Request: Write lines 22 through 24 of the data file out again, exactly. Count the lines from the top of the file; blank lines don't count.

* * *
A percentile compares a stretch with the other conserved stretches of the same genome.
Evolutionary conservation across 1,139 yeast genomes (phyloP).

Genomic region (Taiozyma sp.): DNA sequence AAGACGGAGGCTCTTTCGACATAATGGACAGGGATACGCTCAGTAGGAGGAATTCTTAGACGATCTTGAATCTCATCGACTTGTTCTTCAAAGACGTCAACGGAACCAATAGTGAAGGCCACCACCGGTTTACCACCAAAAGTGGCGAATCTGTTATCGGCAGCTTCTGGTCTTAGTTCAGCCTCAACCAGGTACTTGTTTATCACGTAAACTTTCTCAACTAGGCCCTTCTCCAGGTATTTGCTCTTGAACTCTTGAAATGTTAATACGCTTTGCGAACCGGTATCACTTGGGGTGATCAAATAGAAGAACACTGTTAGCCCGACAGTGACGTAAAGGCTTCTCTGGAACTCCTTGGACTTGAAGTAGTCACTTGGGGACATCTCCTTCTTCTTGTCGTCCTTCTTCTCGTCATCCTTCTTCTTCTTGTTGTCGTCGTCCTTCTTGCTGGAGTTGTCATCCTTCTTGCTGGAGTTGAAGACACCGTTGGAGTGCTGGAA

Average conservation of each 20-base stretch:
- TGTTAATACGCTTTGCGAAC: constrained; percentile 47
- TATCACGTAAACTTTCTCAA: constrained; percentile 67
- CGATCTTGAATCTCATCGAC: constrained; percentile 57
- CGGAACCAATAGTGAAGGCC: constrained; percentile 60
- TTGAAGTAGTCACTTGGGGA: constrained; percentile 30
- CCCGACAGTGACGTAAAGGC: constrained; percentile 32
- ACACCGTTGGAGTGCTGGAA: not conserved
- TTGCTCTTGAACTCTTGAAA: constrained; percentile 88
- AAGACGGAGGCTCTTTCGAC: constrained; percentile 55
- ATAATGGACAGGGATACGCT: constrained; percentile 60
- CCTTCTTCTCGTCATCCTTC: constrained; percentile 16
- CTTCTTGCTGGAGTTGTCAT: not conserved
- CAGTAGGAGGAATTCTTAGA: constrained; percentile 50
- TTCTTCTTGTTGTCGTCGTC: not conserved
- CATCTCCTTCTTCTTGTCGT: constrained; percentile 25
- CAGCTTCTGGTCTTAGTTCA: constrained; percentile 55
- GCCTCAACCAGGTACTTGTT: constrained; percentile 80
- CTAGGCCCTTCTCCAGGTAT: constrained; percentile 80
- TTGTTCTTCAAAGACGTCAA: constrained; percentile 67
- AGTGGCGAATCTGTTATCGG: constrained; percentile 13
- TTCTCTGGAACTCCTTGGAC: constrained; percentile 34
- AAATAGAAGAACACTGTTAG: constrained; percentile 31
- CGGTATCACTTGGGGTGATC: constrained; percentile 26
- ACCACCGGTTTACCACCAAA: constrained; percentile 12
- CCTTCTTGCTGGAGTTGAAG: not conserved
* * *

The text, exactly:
- CTAGGCCCTTCTCCAGGTAT: constrained; percentile 80
- TTGTTCTTCAAAGACGTCAA: constrained; percentile 67
- AGTGGCGAATCTGTTATCGG: constrained; percentile 13